Wellington from Mt Kaukau

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I’ve been on call at work in the past few days, which means I wasn’t supposed to wander too far from civilisation last weekend just in case the building burned down and somebody needed to trundle into town and validate the parking of the fire trucks, or something like that. Sunday was otherwise boring so I ended up going for a wander along the Skyline Walkway, which I figure should be okay because it’s relatively civilised and there are many exit points in case I needed to get back to a road or anything. Here are some photos (biased towards the Kaukau end of the walk), and here’s the map of the day:

[Download GPX] [LINZ Topographic Map in new window]

I put on my number three pair of boots, which tend to get used if I think I might need to walk on some road, and headed down the hill. Having left home at around 11.30am after hanging out the washing. This began with a walk down into Otari Wilton’s Bush, not far from where I currently live, then straight up the other side of the valley up to the ridge-line where the Skyline Walkway is situated.

There was quite a lot of wind, I think from a northerly, and until I reached it I was concerned it might be impossible to get past the dip in the ridge just after the Chartwell exit and within an hour of Mt Kaukau, which tends to be one of the most forceful wind channels of the entire ridge. On this day it turned out to be unfounded, however, and although rather strong there was nothing at all dangerous. I noticed my ears were getting a pounding, though, and after a short while remembered I had a balaclava stashed away inside my backpack. For the next half hour I may have looked unusual to the several people sitting in the sheltered areas as I walked past them wearing my short sleeve shirt, balaclava and sun-hat, but it worked a treat.

Wellington is littered with great visible green space all over for walking in without having to go too far, and I think the photo below, taken from just below Mt Kaukau on the western side, shows it off quite well.

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Within this frame, the line of hills down the right side is the front side of the Skyline Ridge, whereas the pokey ridge thing just to the upper left of the centre is the Tinakori Hill. (I live on the near side of it, and the CBD’s on the far side.) It’s bigger than I think it looks in this photo, and just on its own it’d be possible to wander around in the bush for the better part of a day. The hills at the back of the photo are Te Kopahou Reserve, lying behind the suburbs of Karori and Brooklyn, and also have lots of walking that leads to high points overlooking Cook Straight. If you click through to a larger version of the photo, there’s a small white dot on the centre of the ridge which is the Hawkins Hill Radar Dome. The barely visible green space at the back and far left of the photo is another part of the Town Belt, leading from Oriental Bay over Mt Victoria and back to the coast at Island Bay, basically the length of the Southern Walkway. It’s walkable in a few hours, but makes a nice full day walk at a slower pace.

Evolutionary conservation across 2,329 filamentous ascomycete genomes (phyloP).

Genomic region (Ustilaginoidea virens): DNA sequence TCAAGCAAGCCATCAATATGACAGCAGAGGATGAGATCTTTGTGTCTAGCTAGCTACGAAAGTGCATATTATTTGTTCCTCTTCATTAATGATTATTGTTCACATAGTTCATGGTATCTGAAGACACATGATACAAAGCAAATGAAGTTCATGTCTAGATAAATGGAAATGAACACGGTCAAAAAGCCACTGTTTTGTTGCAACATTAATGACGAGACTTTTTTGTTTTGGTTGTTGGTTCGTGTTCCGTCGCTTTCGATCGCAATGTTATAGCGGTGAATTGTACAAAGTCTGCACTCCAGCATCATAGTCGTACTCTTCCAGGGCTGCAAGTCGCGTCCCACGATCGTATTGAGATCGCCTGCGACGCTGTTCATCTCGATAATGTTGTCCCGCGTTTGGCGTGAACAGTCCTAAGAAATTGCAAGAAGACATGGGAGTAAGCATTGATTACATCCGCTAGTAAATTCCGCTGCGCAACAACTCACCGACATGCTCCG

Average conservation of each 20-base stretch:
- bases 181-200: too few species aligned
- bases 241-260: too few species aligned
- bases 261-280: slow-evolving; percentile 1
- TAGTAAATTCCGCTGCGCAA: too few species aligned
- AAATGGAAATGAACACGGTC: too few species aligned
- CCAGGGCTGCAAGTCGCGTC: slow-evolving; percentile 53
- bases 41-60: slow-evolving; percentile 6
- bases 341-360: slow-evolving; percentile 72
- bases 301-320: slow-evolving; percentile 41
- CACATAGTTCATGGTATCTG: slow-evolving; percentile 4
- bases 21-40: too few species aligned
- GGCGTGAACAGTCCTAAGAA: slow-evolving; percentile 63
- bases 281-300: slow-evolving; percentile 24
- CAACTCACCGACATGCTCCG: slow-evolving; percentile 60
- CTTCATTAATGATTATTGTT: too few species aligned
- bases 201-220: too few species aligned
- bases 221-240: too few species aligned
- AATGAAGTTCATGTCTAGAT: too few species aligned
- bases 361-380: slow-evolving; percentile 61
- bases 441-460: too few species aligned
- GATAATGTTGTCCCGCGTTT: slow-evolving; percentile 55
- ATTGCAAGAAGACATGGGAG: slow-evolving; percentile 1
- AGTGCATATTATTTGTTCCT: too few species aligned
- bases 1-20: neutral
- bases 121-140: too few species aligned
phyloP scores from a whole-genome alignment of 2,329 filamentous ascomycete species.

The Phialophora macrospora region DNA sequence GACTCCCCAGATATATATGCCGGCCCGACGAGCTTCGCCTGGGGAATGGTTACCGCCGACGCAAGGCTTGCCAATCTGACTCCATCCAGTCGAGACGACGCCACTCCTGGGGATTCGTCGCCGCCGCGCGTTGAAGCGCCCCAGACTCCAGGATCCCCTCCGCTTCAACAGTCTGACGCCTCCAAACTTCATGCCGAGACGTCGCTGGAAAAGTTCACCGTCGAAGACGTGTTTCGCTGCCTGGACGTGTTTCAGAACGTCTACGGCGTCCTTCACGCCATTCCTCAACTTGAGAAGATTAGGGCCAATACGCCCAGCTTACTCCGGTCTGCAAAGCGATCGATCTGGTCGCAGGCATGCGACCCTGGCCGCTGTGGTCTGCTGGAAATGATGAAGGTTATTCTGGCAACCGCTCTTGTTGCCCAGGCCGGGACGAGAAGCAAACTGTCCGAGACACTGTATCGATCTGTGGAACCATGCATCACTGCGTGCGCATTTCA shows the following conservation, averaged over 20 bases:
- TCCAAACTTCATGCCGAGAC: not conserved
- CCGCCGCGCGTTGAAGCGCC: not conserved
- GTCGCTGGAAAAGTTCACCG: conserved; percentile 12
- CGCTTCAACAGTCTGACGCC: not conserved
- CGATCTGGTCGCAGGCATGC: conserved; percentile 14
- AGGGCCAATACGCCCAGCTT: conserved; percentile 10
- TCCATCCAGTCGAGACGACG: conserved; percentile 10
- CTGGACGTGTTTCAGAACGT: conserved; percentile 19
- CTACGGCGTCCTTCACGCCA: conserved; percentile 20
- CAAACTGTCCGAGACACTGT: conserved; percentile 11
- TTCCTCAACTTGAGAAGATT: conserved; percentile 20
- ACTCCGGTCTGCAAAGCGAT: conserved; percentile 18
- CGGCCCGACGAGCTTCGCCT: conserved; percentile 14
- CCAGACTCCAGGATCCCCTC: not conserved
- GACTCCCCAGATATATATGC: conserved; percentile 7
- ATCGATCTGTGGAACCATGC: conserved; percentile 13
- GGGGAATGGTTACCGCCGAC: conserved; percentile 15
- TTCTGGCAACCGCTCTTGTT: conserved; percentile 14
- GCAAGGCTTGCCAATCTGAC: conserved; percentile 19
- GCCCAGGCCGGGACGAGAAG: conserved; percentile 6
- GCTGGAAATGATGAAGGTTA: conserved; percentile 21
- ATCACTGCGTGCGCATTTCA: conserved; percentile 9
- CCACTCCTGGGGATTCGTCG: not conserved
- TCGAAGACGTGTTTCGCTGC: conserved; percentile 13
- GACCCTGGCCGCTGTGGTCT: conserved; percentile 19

And that’s only within the frame, not showing the wind farm walks around Makara further to the right, the hills towards Colonial Knob in the Porirua direction, the large Belmont Regional Park between Porirua and the Hutt Valley, the hills that run from Pencarrow Head over Eastbourne and between the Hutt Valley and Wainuiomata, the Rimutaka Range (a popular tramping haunt) that overlooks Wellington from the east, the Akatarawas that lie west of Upper Hutt, or (obviously) the Tararua Range to the north. There’s so much really nice space to walk in and it’s very accessible to a large number of people. Wellington’s great.

I’d earlier thought I’d go straight past Kaukau and hop directly down to Johnsonville to buy some lunch, but somehow at the time I decided to go a different way, down the Northern Walkway, which I hadn’t been down for a long time and for some reason assumed could be almost as direct. The northern walkway at the Mt Kaukau end is a very well graded walkway, and nice to walk along. I left it in favour of one of the side tracks before too long, though, as I really didn’t want to go back to Wellington through the suburbs, and it started heading that way fairly quickly. What eventuated was a confused sidle on tracks down the side of Mt Kaukau, then 3/4 of the way back to the top of Mt Kaukau, and eventually getting me to Truscott Avenue at about 2pm, which is the road I’d been quite keen to get out of earlier. Now I’m more educated for next time.

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